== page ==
Tweeting beyond Facts – The Need for a Linguistic Perspective


After a short summer break Data Science Society is back with another Data Science Talk in collaboration with our friends from Mozaika who will introduce Professor Sabine Bergler from Concordia University, Montreal, Canada to the Bulgarian audience.

Topic: Tweeting Beyond Facts – The Need for a Linguistic Perspective
Speaker: Dr. Sabine Bergler – Concordia University, Montreal, Canada

Bio: Doctor Sabine Bergler is a Full Professor at the Department of Computer Science at Concordia University, Montreal, Canada. She holds a PhD from Brandeis University, Boston, USA, on reported speech and has degrees from the University of Massachusetts at Amherst and the University of Stuttgart. She founded the CLaC Laboratory in 2002 at Concordia, where she conducts research on computational linguistics. Some of the important highlights of this research include groundbreaking work on sentiment analysis and embedding predicates as unified theoretical foundation in language semantics that have been carried out under her direction. Her students consistently win competitions on speculative language in bioNLP at BioNLP, on negation focus and modality at *Sem and at QA4MRE and on sentiment analysis at SemEval.

Time: Thursday, September 10, 19:00
Registration starts at 18:30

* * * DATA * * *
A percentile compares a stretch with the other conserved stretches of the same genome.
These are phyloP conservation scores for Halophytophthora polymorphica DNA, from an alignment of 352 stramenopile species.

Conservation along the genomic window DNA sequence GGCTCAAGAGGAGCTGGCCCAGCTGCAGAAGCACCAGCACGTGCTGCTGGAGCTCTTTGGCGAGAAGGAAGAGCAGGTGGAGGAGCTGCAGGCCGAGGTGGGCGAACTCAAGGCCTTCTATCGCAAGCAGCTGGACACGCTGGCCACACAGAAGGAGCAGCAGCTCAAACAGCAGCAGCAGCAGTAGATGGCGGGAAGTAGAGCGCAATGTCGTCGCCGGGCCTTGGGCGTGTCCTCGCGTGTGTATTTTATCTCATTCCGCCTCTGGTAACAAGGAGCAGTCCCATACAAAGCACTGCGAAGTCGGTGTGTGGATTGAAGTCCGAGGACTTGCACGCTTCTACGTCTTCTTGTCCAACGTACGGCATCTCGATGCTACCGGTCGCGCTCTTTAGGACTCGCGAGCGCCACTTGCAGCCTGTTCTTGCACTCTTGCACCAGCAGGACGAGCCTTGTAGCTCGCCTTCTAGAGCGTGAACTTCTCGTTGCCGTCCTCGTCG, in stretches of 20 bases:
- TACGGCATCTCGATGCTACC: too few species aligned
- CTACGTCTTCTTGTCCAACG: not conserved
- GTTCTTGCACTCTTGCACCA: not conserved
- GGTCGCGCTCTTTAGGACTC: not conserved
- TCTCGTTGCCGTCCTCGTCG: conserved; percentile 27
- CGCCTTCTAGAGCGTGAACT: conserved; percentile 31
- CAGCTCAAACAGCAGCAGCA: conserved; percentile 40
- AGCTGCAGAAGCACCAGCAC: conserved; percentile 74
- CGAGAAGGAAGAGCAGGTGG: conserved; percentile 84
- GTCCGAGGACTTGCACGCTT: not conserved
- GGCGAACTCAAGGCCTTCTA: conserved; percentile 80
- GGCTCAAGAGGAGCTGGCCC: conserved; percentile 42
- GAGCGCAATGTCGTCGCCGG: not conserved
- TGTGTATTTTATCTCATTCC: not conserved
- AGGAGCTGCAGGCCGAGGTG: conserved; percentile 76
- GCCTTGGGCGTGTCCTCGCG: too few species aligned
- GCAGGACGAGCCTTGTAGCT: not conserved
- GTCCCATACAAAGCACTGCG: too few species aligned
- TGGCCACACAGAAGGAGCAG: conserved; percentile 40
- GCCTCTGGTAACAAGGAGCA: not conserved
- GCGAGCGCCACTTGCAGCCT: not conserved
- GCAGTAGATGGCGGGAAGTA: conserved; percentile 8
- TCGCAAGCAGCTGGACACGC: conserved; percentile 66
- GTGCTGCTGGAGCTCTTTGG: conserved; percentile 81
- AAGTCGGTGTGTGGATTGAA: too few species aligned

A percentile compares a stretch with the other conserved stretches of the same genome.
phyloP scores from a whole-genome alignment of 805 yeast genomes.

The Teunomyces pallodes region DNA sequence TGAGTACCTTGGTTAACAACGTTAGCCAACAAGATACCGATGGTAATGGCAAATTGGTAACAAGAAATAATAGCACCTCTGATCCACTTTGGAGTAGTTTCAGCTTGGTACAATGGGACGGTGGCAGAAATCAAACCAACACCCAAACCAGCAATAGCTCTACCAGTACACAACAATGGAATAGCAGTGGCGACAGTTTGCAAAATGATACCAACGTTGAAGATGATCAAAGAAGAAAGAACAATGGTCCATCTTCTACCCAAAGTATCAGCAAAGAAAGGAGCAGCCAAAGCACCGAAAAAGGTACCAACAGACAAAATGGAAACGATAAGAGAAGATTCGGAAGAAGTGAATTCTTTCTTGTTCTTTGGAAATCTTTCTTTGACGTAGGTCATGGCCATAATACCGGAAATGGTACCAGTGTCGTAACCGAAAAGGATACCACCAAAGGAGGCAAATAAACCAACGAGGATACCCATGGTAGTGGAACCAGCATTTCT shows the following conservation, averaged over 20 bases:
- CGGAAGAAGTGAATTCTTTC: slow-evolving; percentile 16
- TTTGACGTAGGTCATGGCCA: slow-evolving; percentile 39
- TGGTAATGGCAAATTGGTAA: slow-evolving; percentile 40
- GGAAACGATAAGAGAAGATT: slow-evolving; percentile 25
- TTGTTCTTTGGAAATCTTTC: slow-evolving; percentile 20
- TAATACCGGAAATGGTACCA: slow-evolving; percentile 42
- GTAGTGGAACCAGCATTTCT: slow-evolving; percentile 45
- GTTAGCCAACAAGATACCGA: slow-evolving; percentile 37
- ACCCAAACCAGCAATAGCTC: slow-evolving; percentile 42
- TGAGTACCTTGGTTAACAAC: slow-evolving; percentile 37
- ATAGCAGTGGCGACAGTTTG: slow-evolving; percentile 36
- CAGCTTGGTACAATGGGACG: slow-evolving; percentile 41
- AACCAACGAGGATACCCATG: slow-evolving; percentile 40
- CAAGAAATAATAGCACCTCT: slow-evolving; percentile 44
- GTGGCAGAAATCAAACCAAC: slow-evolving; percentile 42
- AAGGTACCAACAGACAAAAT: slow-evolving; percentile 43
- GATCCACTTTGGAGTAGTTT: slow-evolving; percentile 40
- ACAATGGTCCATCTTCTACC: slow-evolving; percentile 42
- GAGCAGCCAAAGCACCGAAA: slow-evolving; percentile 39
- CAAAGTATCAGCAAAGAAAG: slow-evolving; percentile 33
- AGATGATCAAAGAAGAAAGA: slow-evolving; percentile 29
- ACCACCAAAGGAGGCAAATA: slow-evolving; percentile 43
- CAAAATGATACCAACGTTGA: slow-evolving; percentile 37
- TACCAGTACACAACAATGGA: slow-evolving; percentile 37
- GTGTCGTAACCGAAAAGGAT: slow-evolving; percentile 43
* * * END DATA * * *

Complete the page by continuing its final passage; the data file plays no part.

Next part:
Place: Sofia University, New Conference Hall (alias Mirror Hall)


Text is only accepted by its intended audience when included facts are properly anchored in extra-propositional information: source, time, date, sentiment, certainty, veridicity, etc. can all be conveyed through linguistic embedding constructions, among others. Work in the CLaC Lab has a long tradition of modeling this extra-propositional material, from reported speech to speculative language, negation, modality, event temporal anchoring and tense information. I show results from our recent validation of negation and modality as contributing to a downstream task of sentiment analysis of tweets and outline how I consider this validation to extend to our continuing effort to give a modular, shallow, and compositional treatment of embedding predicates in general.

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